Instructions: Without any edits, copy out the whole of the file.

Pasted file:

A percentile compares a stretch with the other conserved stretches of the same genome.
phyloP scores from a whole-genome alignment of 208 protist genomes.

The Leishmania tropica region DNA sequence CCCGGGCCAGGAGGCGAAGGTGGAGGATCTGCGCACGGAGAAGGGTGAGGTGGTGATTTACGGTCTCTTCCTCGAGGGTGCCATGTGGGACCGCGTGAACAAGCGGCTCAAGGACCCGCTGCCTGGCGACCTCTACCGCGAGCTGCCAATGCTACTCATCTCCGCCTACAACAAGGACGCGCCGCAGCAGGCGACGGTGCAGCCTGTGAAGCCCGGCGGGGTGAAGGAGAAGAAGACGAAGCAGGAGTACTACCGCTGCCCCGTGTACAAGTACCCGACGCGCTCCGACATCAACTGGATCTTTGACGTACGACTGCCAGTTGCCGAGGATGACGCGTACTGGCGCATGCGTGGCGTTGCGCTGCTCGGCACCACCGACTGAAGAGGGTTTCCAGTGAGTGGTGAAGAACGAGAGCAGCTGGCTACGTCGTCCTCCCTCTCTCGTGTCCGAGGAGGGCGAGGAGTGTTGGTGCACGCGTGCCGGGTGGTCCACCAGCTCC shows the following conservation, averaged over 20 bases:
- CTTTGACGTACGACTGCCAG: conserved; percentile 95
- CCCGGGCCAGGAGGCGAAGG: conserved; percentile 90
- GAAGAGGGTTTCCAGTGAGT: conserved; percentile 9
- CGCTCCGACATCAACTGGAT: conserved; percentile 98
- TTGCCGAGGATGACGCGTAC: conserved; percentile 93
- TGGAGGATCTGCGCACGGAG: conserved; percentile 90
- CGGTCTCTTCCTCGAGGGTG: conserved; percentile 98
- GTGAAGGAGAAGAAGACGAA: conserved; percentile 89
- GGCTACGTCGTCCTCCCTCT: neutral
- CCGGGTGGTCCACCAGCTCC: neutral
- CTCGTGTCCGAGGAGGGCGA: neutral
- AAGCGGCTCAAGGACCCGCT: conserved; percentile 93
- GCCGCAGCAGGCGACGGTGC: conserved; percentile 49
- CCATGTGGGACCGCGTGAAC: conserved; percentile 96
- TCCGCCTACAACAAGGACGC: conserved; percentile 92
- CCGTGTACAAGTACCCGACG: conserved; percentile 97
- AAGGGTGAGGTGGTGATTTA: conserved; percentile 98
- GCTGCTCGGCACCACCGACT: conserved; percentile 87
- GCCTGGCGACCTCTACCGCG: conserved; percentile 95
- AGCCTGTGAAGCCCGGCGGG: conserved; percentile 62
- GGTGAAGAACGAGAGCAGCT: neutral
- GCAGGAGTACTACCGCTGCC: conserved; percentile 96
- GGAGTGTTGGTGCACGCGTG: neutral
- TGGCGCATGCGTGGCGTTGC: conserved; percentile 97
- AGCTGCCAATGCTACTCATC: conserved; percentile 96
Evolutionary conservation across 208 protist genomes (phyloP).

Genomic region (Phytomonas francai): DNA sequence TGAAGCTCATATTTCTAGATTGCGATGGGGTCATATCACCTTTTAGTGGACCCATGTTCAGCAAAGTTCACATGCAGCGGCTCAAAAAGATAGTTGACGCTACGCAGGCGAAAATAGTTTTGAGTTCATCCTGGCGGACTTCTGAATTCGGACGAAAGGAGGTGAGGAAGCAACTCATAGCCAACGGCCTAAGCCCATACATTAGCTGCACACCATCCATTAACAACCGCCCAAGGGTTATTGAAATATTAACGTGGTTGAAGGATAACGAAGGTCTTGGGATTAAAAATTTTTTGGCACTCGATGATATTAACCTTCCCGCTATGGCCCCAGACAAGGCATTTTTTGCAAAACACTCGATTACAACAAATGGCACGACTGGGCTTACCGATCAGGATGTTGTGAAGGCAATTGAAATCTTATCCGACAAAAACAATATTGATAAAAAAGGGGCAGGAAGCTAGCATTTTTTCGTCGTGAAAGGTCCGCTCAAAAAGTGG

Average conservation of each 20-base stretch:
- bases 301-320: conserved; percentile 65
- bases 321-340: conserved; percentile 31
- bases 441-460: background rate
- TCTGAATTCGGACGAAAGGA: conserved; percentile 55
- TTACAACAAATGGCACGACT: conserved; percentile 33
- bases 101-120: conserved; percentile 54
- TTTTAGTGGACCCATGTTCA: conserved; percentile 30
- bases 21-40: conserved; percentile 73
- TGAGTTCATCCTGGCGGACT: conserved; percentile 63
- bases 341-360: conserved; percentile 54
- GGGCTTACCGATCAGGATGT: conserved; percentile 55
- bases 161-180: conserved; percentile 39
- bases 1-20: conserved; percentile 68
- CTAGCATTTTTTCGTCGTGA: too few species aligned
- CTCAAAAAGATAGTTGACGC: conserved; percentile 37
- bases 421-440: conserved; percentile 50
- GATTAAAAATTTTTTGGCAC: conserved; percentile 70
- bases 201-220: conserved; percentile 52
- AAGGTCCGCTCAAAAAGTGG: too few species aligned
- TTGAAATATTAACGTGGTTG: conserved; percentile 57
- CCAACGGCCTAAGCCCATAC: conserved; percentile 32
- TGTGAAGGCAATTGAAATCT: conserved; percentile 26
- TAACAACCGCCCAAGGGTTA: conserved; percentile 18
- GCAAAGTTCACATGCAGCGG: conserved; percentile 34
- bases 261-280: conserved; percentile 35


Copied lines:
A percentile compares a stretch with the other conserved stretches of the same genome.
phyloP scores from a whole-genome alignment of 208 protist genomes.

The Leishmania tropica region DNA sequence CCCGGGCCAGGAGGCGAAGGTGGAGGATCTGCGCACGGAGAAGGGTGAGGTGGTGATTTACGGTCTCTTCCTCGAGGGTGCCATGTGGGACCGCGTGAACAAGCGGCTCAAGGACCCGCTGCCTGGCGACCTCTACCGCGAGCTGCCAATGCTACTCATCTCCGCCTACAACAAGGACGCGCCGCAGCAGGCGACGGTGCAGCCTGTGAAGCCCGGCGGGGTGAAGGAGAAGAAGACGAAGCAGGAGTACTACCGCTGCCCCGTGTACAAGTACCCGACGCGCTCCGACATCAACTGGATCTTTGACGTACGACTGCCAGTTGCCGAGGATGACGCGTACTGGCGCATGCGTGGCGTTGCGCTGCTCGGCACCACCGACTGAAGAGGGTTTCCAGTGAGTGGTGAAGAACGAGAGCAGCTGGCTACGTCGTCCTCCCTCTCTCGTGTCCGAGGAGGGCGAGGAGTGTTGGTGCACGCGTGCCGGGTGGTCCACCAGCTCC shows the following conservation, averaged over 20 bases:
- CTTTGACGTACGACTGCCAG: conserved; percentile 95
- CCCGGGCCAGGAGGCGAAGG: conserved; percentile 90
- GAAGAGGGTTTCCAGTGAGT: conserved; percentile 9
- CGCTCCGACATCAACTGGAT: conserved; percentile 98
- TTGCCGAGGATGACGCGTAC: conserved; percentile 93
- TGGAGGATCTGCGCACGGAG: conserved; percentile 90
- CGGTCTCTTCCTCGAGGGTG: conserved; percentile 98
- GTGAAGGAGAAGAAGACGAA: conserved; percentile 89
- GGCTACGTCGTCCTCCCTCT: neutral
- CCGGGTGGTCCACCAGCTCC: neutral
- CTCGTGTCCGAGGAGGGCGA: neutral
- AAGCGGCTCAAGGACCCGCT: conserved; percentile 93
- GCCGCAGCAGGCGACGGTGC: conserved; percentile 49
- CCATGTGGGACCGCGTGAAC: conserved; percentile 96
- TCCGCCTACAACAAGGACGC: conserved; percentile 92
- CCGTGTACAAGTACCCGACG: conserved; percentile 97
- AAGGGTGAGGTGGTGATTTA: conserved; percentile 98
- GCTGCTCGGCACCACCGACT: conserved; percentile 87
- GCCTGGCGACCTCTACCGCG: conserved; percentile 95
- AGCCTGTGAAGCCCGGCGGG: conserved; percentile 62
- GGTGAAGAACGAGAGCAGCT: neutral
- GCAGGAGTACTACCGCTGCC: conserved; percentile 96
- GGAGTGTTGGTGCACGCGTG: neutral
- TGGCGCATGCGTGGCGTTGC: conserved; percentile 97
- AGCTGCCAATGCTACTCATC: conserved; percentile 96
Evolutionary conservation across 208 protist genomes (phyloP).

Genomic region (Phytomonas francai): DNA sequence TGAAGCTCATATTTCTAGATTGCGATGGGGTCATATCACCTTTTAGTGGACCCATGTTCAGCAAAGTTCACATGCAGCGGCTCAAAAAGATAGTTGACGCTACGCAGGCGAAAATAGTTTTGAGTTCATCCTGGCGGACTTCTGAATTCGGACGAAAGGAGGTGAGGAAGCAACTCATAGCCAACGGCCTAAGCCCATACATTAGCTGCACACCATCCATTAACAACCGCCCAAGGGTTATTGAAATATTAACGTGGTTGAAGGATAACGAAGGTCTTGGGATTAAAAATTTTTTGGCACTCGATGATATTAACCTTCCCGCTATGGCCCCAGACAAGGCATTTTTTGCAAAACACTCGATTACAACAAATGGCACGACTGGGCTTACCGATCAGGATGTTGTGAAGGCAATTGAAATCTTATCCGACAAAAACAATATTGATAAAAAAGGGGCAGGAAGCTAGCATTTTTTCGTCGTGAAAGGTCCGCTCAAAAAGTGG

Average conservation of each 20-base stretch:
- bases 301-320: conserved; percentile 65
- bases 321-340: conserved; percentile 31
- bases 441-460: background rate
- TCTGAATTCGGACGAAAGGA: conserved; percentile 55
- TTACAACAAATGGCACGACT: conserved; percentile 33
- bases 101-120: conserved; percentile 54
- TTTTAGTGGACCCATGTTCA: conserved; percentile 30
- bases 21-40: conserved; percentile 73
- TGAGTTCATCCTGGCGGACT: conserved; percentile 63
- bases 341-360: conserved; percentile 54
- GGGCTTACCGATCAGGATGT: conserved; percentile 55
- bases 161-180: conserved; percentile 39
- bases 1-20: conserved; percentile 68
- CTAGCATTTTTTCGTCGTGA: too few species aligned
- CTCAAAAAGATAGTTGACGC: conserved; percentile 37
- bases 421-440: conserved; percentile 50
- GATTAAAAATTTTTTGGCAC: conserved; percentile 70
- bases 201-220: conserved; percentile 52
- AAGGTCCGCTCAAAAAGTGG: too few species aligned
- TTGAAATATTAACGTGGTTG: conserved; percentile 57
- CCAACGGCCTAAGCCCATAC: conserved; percentile 32
- TGTGAAGGCAATTGAAATCT: conserved; percentile 26
- TAACAACCGCCCAAGGGTTA: conserved; percentile 18
- GCAAAGTTCACATGCAGCGG: conserved; percentile 34
- bases 261-280: conserved; percentile 35